Monday, July 17, 2017

In Andrew Becker & Daniel Mehrer's SANTOALLA, a near-empty Galician village mirrors immigration, culture clash and murder

In their debut film, SANTOALLA, a new documentary, Andrew Becker and Daniel Mehrer take us to that titular location, a word which turns out to be a kind of contraction of the actual name of the tiny village of Santa Eulalia in Galicia, Spain. Here, amidst the lovely-if-wild landscape and the charming, friendly goats, we meet an interesting couple from The Netherlands, Martin Verfondem and Margo Pool, who, two decades back, decided to leave the "big city" and find some quiet, rustic spot far from civilization where they could set up their own self-sustaining farm and home.

After traveling Europe and Asia for two years in their RV, the couple (shown below; the filmmakers are shown above, with Mr. Becker on the left), at last found what they imagined would be the perfect spot: the nearly deserted village of Santoalla, which at this point in time had only a single Galician family remaining there: an aged husband and wife and their two sons, one of whom is mentally handicapped.

What happened once Martin and Margo bought an abandoned stable, began turning it into their home, planting their crops and raising their farm animals, turned out to be not quite what this enterprising couple had in mind. Initially, however, things looked awfully good. The pair seems like as perfect a couple for this sort of endeavor as you could find.

Becker and Mehrer give us Martin and Margo's story via archival photos and film, along with interviews with Margo and the neighboring family. As tensions rise due to that family's (the husband and wife are shown below) objecting to Martin's plans for not only his and Margo's farm but for the little village itself, we also get some local television reporting, courtroom appearances, and finally, once Martin suddenly and inexplicably disappears altogether, the local police are called in.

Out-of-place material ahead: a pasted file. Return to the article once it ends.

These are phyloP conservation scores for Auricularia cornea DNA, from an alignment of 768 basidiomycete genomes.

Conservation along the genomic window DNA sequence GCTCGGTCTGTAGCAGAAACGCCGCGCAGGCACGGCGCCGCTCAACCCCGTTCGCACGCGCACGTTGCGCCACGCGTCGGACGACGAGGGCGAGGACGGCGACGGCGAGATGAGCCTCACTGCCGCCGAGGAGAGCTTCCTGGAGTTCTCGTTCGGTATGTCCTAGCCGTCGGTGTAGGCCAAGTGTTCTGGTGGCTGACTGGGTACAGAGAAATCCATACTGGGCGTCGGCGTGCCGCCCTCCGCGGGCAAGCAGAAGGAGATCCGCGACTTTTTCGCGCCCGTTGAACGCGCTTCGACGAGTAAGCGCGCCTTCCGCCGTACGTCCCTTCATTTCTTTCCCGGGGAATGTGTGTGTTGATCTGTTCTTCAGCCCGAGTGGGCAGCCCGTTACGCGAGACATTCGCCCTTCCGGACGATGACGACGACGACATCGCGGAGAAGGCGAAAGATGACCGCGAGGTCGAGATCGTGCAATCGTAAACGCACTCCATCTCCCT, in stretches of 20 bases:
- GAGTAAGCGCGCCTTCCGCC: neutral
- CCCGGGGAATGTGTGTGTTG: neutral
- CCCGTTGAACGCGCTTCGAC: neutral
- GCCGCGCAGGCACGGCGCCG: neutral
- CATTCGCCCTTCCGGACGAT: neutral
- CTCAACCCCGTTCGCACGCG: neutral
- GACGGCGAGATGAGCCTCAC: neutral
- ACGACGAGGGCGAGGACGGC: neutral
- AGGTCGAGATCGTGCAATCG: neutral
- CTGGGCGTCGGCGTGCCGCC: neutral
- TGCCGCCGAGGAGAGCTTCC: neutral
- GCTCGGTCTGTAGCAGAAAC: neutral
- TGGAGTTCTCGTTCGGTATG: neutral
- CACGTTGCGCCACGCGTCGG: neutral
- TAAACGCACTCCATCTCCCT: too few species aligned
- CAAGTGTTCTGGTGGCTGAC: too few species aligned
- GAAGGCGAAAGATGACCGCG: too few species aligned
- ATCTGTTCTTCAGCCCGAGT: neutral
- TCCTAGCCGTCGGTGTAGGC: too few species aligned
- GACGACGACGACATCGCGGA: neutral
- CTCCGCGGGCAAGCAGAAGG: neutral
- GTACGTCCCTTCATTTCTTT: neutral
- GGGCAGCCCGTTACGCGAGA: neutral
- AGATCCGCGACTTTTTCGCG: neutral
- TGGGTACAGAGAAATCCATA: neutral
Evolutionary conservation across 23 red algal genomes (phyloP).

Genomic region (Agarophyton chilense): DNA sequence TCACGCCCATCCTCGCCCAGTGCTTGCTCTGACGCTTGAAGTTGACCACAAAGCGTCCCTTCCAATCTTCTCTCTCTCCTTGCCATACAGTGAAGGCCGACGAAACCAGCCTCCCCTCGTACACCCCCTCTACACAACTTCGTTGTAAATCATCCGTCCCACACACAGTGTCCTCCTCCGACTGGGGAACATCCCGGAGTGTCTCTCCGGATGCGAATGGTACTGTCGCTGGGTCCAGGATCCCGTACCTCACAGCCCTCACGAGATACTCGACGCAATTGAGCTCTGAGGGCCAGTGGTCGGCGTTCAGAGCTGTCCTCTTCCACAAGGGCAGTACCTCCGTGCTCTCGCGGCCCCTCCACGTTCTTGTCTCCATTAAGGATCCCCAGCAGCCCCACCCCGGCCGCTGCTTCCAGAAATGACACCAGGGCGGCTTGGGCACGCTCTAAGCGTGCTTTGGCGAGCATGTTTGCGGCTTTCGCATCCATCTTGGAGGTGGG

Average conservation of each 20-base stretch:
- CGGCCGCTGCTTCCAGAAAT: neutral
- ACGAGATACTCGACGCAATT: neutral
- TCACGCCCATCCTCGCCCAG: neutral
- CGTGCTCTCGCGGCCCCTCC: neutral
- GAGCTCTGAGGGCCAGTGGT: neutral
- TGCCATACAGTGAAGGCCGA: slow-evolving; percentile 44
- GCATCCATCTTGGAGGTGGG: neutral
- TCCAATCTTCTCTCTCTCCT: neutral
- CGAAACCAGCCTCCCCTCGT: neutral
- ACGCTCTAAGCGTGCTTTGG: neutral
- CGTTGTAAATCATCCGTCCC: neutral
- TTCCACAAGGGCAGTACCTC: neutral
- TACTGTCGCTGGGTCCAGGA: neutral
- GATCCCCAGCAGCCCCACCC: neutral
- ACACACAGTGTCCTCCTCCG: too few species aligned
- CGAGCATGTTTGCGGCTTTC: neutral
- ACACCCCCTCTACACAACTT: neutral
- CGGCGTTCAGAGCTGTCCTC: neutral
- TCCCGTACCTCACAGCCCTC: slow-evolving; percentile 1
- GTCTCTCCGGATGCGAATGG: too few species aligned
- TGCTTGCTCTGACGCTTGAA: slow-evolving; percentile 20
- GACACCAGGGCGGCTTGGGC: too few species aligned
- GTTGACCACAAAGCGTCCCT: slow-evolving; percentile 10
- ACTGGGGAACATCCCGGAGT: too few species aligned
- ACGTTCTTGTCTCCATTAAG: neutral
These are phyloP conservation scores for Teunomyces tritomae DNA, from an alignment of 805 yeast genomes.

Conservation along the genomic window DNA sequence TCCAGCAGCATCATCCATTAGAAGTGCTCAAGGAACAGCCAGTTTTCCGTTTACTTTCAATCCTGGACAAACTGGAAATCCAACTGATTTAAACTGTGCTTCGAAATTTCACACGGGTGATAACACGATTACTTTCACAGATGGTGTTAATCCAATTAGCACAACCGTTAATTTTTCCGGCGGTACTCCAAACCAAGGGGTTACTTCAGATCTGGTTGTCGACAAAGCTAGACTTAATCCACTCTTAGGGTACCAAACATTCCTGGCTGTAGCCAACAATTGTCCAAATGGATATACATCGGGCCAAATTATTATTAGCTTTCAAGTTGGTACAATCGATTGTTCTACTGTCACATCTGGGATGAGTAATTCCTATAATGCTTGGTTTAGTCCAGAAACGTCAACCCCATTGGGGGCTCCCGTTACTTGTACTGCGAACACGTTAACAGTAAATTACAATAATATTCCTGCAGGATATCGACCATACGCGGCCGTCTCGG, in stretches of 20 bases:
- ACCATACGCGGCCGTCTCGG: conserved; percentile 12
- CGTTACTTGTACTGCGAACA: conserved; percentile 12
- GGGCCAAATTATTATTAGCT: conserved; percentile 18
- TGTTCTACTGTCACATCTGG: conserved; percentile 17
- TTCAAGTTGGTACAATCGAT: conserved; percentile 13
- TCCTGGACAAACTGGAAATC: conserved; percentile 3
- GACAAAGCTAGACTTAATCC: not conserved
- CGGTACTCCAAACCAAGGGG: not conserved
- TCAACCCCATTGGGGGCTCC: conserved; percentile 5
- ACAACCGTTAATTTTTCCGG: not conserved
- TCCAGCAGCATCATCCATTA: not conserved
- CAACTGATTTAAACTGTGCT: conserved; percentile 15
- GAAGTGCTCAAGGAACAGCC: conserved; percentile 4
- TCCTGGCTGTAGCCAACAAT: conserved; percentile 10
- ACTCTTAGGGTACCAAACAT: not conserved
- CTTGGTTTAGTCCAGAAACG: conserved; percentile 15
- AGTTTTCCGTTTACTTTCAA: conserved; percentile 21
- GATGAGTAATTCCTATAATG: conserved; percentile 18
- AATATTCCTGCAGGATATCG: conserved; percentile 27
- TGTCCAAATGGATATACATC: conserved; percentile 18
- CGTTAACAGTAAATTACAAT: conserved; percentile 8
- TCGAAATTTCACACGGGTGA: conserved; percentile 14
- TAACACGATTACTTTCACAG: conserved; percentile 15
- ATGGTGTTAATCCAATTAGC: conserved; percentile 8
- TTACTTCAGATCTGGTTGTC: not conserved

This is a sad, depressing but not, TrustMovies thinks, all that unusual a true-life tale, particularly when tradition clashes with modernity, one culture with another, immigration raises its head (if in a rather different manner than we are sued to these days) and the power implicit in being the sole occupants of a town is suddenly challenged. Yet for all that's going on here, the documentary drags from time to time. Instead of all those lengthy tracking shots, minutes might have been better served by footage devoted to further interviews with police, as the mystery begins to be solved.

On the other hand, I suspect that the local police were maybe not so eager to give extended interviews. Certainly that neighboring family was not. From what we see of the four of them, they were never more than quasi-welcoming to begin with, and the wife/mother (shown above), in particular, contradicts herself often enough to seem an outright liar. (Either that, or she has already grown demented.)

By the end of Santoalla, we've seen and heard enough to have our appetite for resolution sated, our feeling for poor, left-alone Margo increased exponentially, and perhaps our idea of starting an organic farm in a lovely far-away location thoroughly dragged through the mud of reality. Still: those friendly, prancing little goats are fucking adorable.

From Oscilloscope Films, running 83 minutes, and in English and Galician with English subtitles, the documentary opens this Wednesday, July 19, in New York City at the Quad Cinema, on Friday July 28 in Los Angeles at Laemmle's Music Hall 3, and in Taos, New Mexico, on Sunday, August 13 at the Taos Center for the Arts.  Click here and then click on SCREENINGS on the Task Bar at top to see any subsequently scheduled screenings.

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